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Civilians and War in Europe, 1618–1815$
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Erica Charters, Eve Rosenhaft, and Hannah Smith

Print publication date: 2012

Print ISBN-13: 9781846317118

Published to Liverpool Scholarship Online: June 2013

DOI: 10.5949/UPO9781846317699

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The Administration of War and French Prisoners of War in Britain, 1756–1763

The Administration of War and French Prisoners of War in Britain, 1756–1763

(p.87) 6 The Administration of War and French Prisoners of War in Britain, 1756–1763
Civilians and War in Europe, 1618–1815

Erica Charters

Liverpool University Press

The concept of ‘total war’ addresses the extent of the mobilisation of state and society, and is thus associated with the administration of war. In his theory of military revolution, Geoffrey Parker argues that the early modern state developed as a direct result of the demands of warfare which led early modern states to devote most of their resources to war. The administration of war also sheds light on the nature of the relationship between civilians and the military. This chapter examines war administration in Europe during the seventeenth and eighteenth centuries by looking at how Britain managed French prisoners of war during the Seven Years War (1756–1763). It shows that the British state had an efficient administrative structure, especially when compared with the breakdown of France's finances, in part because central authority negotiated with, and accommodated, local demands.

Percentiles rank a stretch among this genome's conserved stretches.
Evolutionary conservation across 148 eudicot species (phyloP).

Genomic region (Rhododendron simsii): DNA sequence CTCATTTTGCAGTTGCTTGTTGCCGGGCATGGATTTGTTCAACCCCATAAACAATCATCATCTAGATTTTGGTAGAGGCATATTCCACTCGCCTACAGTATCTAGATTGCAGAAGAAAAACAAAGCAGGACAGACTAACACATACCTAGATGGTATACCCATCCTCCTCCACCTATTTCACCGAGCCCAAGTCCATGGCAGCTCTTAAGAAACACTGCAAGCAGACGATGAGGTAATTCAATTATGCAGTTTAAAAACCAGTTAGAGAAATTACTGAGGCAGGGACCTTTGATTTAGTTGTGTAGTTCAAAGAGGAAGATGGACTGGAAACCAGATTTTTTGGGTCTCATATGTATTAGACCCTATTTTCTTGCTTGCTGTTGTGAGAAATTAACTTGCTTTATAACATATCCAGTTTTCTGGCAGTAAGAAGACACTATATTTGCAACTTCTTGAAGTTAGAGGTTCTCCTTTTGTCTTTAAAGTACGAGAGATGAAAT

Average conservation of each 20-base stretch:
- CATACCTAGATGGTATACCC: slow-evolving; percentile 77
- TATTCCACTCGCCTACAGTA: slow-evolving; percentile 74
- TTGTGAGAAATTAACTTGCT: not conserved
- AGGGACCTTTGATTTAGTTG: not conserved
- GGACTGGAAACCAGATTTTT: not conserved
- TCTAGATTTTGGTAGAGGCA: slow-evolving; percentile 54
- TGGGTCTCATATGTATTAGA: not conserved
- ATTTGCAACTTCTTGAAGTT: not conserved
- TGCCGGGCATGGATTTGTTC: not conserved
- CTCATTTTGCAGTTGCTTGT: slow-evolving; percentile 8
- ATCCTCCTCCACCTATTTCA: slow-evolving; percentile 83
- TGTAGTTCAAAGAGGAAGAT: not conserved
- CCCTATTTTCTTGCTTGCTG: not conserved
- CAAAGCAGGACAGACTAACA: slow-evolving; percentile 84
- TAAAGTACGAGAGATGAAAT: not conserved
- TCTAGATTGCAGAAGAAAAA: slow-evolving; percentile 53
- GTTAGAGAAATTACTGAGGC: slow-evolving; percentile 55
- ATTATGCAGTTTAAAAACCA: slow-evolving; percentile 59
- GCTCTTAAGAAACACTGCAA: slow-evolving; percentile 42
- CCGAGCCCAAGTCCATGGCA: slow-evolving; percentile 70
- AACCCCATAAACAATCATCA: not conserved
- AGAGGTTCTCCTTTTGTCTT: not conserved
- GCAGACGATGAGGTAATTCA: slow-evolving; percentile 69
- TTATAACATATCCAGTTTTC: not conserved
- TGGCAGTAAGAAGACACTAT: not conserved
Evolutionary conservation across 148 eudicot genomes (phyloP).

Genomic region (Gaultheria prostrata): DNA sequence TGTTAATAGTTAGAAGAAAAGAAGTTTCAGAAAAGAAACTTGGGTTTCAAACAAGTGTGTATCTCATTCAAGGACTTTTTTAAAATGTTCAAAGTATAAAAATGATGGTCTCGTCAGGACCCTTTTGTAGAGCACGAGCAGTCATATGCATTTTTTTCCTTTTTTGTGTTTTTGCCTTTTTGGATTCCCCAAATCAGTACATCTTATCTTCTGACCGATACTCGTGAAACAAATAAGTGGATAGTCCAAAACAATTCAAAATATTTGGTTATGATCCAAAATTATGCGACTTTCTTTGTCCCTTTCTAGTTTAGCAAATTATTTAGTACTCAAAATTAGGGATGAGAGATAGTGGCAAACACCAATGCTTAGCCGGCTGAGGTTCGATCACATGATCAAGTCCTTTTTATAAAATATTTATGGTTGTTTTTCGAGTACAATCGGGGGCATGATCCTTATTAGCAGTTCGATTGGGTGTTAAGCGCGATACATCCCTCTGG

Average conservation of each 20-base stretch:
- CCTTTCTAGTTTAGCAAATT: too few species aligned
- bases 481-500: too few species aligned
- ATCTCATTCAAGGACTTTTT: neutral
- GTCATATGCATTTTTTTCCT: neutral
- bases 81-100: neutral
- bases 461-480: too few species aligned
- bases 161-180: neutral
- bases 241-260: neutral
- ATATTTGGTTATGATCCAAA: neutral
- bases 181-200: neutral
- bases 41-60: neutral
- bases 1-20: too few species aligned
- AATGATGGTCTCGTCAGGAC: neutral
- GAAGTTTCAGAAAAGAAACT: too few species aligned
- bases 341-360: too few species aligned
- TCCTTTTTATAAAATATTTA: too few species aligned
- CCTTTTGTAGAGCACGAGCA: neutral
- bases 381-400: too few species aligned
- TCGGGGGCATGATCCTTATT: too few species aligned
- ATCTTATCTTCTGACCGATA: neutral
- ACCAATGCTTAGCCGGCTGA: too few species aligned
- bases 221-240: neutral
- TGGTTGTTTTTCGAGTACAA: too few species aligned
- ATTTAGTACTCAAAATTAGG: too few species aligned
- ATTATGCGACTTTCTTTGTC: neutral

Keywords:   Britain, total war, France, civilians, military, Geoffrey Parker, Seven Years War, state, war administration, prisoners of war

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